A Transaction Model.
This is an understanding of how and when value is delivered by the program. In some cases, especially in the “offline” world, this might be rather straightforward. The World Food Programme might be able to count the precise number of food aid packages that successfully arrive in a country, or perhaps even the number of calories!
For digital products, this can be more difficult to measure. This is because there is the tendency to measure vanity metrics instead of metrics that truly measure value.
For instance, “sign-ups” is often something that is measured, when really what is more important is daily/weekly/monthly active users, often abbreviated to DAU/WAU/MAU. Or perhaps, the costs involved to successfully onboard a user in a given cohort.
These are typically the metrics that good venture capitalists ask from startups to cut through the bullshit and quickly understand if they should or should not invest in a startup.
Even better, if we can purely focus on the action that provides the value. For instance, an eCommerce website may focus on the number of transactions, and the value of each transaction.
So there are two things that we need to measure within the transaction model:
- The number of transactions.
- The average $ value per transaction.
The second can be difficult to measure, especially for the type of services provided where end users are not directly paying for the service. What’s the value of posting an Instagram photo, or of one scroll of the Facebook newsfeed?
The other problem is that often products or services, one successful, can actually cost significantly less than the value that they provide. A good example of this is your typical household fridge. This may cost a family in a developed nation $500. But, you would have to pay that family significantly more than $500 for them to give up using a fridge at home. And so, the ability to use a fridge is worth a lot more than what they paid for it initially.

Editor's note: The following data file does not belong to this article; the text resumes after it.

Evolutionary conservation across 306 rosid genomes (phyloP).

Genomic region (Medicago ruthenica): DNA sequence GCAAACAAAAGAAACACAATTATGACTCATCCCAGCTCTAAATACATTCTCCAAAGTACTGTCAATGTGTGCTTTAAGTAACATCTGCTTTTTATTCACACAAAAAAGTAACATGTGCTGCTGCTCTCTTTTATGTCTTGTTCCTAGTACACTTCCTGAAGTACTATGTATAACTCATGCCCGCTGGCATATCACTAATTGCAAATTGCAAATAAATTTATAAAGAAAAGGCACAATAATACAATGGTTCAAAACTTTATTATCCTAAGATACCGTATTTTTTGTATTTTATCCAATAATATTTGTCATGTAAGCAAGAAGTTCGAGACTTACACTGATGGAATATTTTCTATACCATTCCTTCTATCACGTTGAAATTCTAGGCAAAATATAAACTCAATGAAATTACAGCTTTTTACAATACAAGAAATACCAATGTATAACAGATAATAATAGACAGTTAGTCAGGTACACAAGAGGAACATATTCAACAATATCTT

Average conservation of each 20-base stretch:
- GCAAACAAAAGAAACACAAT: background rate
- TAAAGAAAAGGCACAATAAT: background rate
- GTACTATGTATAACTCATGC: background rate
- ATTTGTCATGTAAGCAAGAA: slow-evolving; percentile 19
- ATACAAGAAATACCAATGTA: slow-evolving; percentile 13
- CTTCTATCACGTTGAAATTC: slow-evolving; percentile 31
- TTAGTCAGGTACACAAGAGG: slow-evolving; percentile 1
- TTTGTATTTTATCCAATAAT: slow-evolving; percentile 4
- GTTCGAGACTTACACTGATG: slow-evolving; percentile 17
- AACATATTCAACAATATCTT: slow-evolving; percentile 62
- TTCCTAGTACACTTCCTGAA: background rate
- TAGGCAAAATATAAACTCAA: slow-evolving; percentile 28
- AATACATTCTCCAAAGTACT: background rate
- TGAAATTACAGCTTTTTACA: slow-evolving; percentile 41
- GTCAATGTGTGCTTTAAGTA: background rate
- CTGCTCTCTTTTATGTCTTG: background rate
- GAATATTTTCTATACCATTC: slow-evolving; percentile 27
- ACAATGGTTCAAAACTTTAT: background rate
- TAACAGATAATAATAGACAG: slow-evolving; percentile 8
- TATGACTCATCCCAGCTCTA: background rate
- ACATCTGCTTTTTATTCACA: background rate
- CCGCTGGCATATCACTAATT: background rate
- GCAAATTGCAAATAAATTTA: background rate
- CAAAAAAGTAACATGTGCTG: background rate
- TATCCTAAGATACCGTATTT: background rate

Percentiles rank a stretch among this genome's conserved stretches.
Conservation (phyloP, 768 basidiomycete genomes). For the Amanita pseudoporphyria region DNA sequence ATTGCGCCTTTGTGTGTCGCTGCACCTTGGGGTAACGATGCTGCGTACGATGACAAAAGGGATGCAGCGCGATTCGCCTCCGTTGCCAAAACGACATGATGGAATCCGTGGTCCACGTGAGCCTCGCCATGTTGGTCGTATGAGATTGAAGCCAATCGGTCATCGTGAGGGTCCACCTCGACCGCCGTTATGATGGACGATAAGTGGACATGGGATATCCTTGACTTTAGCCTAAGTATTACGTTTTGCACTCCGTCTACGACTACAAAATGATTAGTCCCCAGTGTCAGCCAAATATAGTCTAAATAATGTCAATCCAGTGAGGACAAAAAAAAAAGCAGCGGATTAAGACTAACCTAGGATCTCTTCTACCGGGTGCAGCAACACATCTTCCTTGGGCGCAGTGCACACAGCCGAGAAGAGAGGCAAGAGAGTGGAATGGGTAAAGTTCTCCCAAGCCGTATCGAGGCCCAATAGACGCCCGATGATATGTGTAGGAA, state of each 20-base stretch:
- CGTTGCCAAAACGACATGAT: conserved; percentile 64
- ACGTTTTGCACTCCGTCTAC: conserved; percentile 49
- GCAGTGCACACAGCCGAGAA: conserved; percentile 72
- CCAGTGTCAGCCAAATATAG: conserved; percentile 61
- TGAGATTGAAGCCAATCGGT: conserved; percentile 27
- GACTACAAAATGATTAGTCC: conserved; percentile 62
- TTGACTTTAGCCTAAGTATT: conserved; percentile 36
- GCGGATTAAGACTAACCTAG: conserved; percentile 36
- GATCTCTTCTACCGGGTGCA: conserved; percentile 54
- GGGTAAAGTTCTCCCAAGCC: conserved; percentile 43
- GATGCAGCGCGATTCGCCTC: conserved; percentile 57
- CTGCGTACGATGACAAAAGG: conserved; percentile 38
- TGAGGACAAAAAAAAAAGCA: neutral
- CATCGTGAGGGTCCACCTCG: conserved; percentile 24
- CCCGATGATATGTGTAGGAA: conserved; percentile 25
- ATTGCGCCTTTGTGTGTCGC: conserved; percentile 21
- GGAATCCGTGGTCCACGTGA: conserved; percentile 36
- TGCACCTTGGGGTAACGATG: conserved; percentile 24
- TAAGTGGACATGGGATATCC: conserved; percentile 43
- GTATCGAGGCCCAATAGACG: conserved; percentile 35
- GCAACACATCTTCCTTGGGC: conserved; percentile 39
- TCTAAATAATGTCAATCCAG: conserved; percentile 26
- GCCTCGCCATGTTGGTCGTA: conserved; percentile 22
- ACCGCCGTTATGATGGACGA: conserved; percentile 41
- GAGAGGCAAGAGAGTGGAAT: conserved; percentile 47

Putting This All Together.
So we if merge these two models, we can reach something that we can call the “Cost-Per-Transaction” model. So, we can measure the cost required to create one transaction or one unit of value.
Once we have this data, we can start to do some really interesting things such as:
- Making predictions on the future cost-per-transaction of upcoming or potential programs, and making this the default model for conversations with donors, partners, and collegues.
- Comparing and ranking the efficiency of programs, and improving the allocation of scarce resources such as money and staff time.
- Finding out where the dead fish are. If a program is not submitting many transactions, perhaps there is something fundamentally wrong.
- Conversly, scaling successful programs to furhter help reduce the cost-per-transactions.
- Making changes to programs and being able to measure the (hopefully!) improved efficiency.
This is also very interesting with regards to Digital Transformation. It can help make the case for larger and faster investments in digital. If one measures the cost-per-transaction across channels, so for undigitized services as well as currently digitalized services, you can predict with a decent amount of accuracy how money (and time!) can be saved.
How Could This Work?
So how could this work in reality?
There is a big risk that if this is not managed properly it becomes full of “massaged” numbers that make everyone look good, instead of being a true representation of reality.
This is important because it is only by being able to understand reality that we can then build hypotheses and experiments to make positive change.
So let’s tackle how transaction data could be handled.
The first obvious step is that manual data entry should be banned. The only way to get data to a system is via real-time (or asynchronously in the case where technology has to work offline for periods of time) via some type of API. This means that the system gets the notice of the transaction precisely when the transaction happens.
In this case, we can then be sure that the number of transactions is accurate because the incentives of the people working on the programs will of course be to inflate the number as much as possible if we allow manual data entry. This is because a larger number of transactions results in a lower cost-per-transaction, which makes the program looks more efficient and successful than it really is.
However, this is not the only way that the system could be misused. A clear way to abuse things is to have the wrong type of transactions in the first place. Again, there is a strong incentive for anyone “in” the program to claim that transactions are happening much earlier in the funnel than what reflects reality.
So this would result in garbage data in, and garbage data out.